ACE inhibitors, ARBs and direct renin inhibitors
Medicine and surgery
AssessmentsACE inhibitors, ARBs and direct renin inhibitors
ACE inhibitors, ARBs and direct renin inhibitors
ACE inhibitors, ARBs and direct renin inhibitors exam links
Content Reviewers:Yifan Xiao, MD
Contributors:Sam Gillespie, BSc, Justin Ling, MD, MS, Victoria S. Recalde, MD, Ursula Florjanczyk, MScBMC
Antihypertensives are a class of medication used to treat hypertension, or high blood pressure.
Certain antihypertensives act upon the renin-angiotensin-aldosterone system to decrease blood pressure by inhibiting vasoconstriction and water reabsorption in the kidneys.
Hypertension affects over a billion people around the world, and it’s a major risk factor for heart disease and stroke.
Blood pressure is the force that blood exerts on the walls of blood vessels.
Now, there’s a number of factors that determine blood pressure. For example, imagine a hose connected to a pump where the hose is the blood vessel and the pump is the heart. If more water is pumped out, the pressure in the hose increases.
Now if we squeeze the hose, narrowing the diameter, the pressure inside would be greater and the water will shoot out more strongly. This is similar to how the diameter of the blood vessels can affect blood pressure, which can change in response to different stimuli.
One important mechanism that regulates blood pressure is the Renin-Angiotensin-Aldosterone System - or RAAS for short - which is a cascade of events that ends up increasing blood pressure.
When blood pressure is low, blood flow to the kidneys decreases. The kidneys respond by secreting renin into the bloodstream.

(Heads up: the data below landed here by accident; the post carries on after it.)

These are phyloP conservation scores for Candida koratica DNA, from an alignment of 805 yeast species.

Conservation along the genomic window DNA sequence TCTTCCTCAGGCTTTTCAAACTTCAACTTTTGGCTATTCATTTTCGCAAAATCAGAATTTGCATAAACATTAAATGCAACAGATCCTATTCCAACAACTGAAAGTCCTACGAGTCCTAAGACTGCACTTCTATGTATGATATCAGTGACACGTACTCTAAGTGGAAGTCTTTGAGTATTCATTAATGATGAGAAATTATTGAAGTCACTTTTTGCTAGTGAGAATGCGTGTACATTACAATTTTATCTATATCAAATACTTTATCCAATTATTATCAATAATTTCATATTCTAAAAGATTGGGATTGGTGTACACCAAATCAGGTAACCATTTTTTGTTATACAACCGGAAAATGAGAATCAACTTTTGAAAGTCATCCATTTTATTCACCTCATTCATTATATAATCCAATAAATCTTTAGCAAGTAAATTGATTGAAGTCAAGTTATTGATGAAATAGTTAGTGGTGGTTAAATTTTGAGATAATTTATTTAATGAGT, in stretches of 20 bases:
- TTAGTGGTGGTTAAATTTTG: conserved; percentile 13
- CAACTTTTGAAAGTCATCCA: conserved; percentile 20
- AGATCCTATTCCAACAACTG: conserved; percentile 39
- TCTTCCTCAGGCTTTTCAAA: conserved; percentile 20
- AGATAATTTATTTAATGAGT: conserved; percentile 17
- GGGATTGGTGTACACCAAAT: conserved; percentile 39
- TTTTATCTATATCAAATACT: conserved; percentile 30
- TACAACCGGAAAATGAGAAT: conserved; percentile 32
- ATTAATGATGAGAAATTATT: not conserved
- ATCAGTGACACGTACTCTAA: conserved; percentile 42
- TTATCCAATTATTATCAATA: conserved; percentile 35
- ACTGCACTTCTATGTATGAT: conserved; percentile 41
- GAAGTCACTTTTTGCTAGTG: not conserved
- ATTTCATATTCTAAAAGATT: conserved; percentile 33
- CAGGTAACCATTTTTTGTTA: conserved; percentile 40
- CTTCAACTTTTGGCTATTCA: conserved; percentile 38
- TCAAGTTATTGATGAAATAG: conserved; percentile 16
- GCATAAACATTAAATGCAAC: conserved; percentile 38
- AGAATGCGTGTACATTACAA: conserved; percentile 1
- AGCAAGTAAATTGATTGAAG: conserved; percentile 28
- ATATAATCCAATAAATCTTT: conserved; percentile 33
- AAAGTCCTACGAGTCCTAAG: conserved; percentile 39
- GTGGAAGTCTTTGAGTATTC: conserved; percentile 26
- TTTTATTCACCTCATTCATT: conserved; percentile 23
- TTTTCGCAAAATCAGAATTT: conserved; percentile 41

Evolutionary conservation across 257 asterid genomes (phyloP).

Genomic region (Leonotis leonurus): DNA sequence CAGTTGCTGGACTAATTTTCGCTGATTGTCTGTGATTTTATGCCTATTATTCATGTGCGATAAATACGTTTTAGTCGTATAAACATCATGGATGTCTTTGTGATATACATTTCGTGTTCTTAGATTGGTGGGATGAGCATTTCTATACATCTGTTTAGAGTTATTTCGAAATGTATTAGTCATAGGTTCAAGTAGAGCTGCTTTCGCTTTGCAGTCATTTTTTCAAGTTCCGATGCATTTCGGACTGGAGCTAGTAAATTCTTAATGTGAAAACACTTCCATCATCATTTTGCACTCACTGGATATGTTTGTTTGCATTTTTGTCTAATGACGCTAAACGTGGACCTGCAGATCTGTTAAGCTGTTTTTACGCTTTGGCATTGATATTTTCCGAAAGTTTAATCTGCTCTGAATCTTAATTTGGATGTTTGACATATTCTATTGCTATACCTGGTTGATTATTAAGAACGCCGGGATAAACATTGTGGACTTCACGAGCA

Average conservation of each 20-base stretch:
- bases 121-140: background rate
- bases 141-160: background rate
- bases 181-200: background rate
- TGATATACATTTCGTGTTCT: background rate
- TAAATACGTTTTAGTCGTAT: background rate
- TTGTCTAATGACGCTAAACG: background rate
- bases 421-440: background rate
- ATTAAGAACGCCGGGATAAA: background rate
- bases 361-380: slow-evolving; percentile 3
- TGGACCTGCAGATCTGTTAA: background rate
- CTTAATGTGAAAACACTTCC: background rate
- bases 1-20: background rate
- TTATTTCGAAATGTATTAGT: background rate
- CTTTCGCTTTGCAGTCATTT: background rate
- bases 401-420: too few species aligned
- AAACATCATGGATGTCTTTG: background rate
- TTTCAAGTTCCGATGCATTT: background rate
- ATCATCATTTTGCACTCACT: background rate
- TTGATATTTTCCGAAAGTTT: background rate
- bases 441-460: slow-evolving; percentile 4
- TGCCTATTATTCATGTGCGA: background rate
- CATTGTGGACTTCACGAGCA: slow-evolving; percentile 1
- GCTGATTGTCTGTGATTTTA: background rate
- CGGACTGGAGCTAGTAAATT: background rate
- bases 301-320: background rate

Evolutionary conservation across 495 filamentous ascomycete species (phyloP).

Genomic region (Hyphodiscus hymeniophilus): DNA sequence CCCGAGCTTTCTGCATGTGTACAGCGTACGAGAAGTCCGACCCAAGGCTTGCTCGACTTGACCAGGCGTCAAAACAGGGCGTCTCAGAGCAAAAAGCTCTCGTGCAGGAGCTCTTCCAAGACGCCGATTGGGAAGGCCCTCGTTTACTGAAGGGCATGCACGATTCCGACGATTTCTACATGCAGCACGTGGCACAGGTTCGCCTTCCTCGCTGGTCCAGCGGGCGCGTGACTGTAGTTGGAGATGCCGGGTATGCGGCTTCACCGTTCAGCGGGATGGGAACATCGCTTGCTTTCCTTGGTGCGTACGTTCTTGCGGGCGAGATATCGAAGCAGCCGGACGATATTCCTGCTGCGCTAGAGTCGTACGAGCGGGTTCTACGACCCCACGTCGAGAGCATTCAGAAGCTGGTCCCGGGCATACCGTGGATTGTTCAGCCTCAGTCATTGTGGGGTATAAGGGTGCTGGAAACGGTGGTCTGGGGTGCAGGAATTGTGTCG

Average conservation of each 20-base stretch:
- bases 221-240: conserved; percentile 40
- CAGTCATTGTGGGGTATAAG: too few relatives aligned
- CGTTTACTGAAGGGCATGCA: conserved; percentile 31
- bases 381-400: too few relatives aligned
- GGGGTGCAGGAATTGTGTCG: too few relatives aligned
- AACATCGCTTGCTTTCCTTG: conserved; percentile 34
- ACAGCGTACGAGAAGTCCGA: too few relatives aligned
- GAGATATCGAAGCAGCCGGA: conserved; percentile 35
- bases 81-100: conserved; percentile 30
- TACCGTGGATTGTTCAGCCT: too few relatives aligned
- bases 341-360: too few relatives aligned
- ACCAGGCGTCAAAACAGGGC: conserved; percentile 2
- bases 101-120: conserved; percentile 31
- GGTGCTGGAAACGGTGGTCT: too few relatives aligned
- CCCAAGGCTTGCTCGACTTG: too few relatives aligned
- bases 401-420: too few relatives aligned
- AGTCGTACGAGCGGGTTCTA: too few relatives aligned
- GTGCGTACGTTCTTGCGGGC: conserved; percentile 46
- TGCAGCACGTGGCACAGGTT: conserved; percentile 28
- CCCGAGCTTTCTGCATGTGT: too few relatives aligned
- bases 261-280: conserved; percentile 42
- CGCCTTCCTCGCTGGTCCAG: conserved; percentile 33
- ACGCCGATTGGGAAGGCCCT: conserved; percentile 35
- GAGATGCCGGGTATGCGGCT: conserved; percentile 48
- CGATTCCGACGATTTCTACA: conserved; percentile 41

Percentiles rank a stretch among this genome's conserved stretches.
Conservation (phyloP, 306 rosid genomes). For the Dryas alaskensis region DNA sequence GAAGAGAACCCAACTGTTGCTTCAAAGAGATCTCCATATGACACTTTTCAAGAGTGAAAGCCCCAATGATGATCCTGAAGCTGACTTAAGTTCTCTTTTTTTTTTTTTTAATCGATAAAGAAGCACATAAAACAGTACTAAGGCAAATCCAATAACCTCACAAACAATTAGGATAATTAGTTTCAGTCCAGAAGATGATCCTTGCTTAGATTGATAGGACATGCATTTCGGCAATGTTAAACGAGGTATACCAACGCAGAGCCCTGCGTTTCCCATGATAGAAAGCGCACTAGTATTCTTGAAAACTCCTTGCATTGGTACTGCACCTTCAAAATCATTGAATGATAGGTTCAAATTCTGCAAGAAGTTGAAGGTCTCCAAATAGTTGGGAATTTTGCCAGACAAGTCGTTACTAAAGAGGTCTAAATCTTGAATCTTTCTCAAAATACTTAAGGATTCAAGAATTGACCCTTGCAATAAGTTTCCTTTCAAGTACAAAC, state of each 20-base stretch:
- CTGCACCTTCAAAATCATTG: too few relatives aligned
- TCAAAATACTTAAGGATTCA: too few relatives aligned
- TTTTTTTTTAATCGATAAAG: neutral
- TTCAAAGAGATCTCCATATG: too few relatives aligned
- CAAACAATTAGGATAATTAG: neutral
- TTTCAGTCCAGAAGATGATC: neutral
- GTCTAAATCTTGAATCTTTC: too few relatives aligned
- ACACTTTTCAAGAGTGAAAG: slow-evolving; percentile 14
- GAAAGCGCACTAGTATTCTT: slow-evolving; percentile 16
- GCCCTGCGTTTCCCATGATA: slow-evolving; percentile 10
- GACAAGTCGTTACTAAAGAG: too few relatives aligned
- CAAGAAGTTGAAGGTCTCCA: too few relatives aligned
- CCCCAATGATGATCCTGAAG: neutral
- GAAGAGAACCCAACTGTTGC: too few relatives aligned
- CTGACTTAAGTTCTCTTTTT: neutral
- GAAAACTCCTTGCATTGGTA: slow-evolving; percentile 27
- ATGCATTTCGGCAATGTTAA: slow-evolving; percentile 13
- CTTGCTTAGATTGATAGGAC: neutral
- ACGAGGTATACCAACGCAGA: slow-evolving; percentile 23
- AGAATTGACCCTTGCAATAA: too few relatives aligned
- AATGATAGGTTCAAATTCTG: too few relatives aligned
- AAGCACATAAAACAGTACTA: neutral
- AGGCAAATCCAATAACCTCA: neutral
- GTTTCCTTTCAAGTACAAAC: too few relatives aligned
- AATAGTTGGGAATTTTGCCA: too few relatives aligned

Renin is a proteolytic enzyme that breaks down a protein made in the liver called angiotensinogen, and this gives rise to angiotensin I.
When it reaches the lungs, angiotensin I is converted into angiotensin II by an enzyme called Angiotensin-converting enzyme, or ACE for short.
Now, angio- refers to the blood vessels; and -tens, well it means “to tense.”
So angiotensin II binds to receptors in vascular smooth muscle and causes them to constrict, which increases the blood pressure.
Finally, angiotensin II also stimulates the release of aldosterone by the adrenal glands.
Aldosterone increases reabsorption of sodium in the kidneys which also increases water reabsorption. This results in increased blood volume, which also increases blood pressure.
Now, there are three main classes of medications that work against - or antagonize - the RAAS.
First, there’s direct renin inhibitors such as aliskiren, which are relatively new compared to other antihypertensives.
Aliskiren binds really tightly to the active site of renin enzymes. This blocks angiotensinogen from binding, so angiotensin I levels fall.
Aliskiren has a long half life, so one tablet taken peroral daily is enough.
But, since it’s “younger” in the medical field, it hasn’t been as extensively tested. So it’s commonly used for patients who don’t respond to other antihypertensives, or it can be given in combination with other antihypertensives.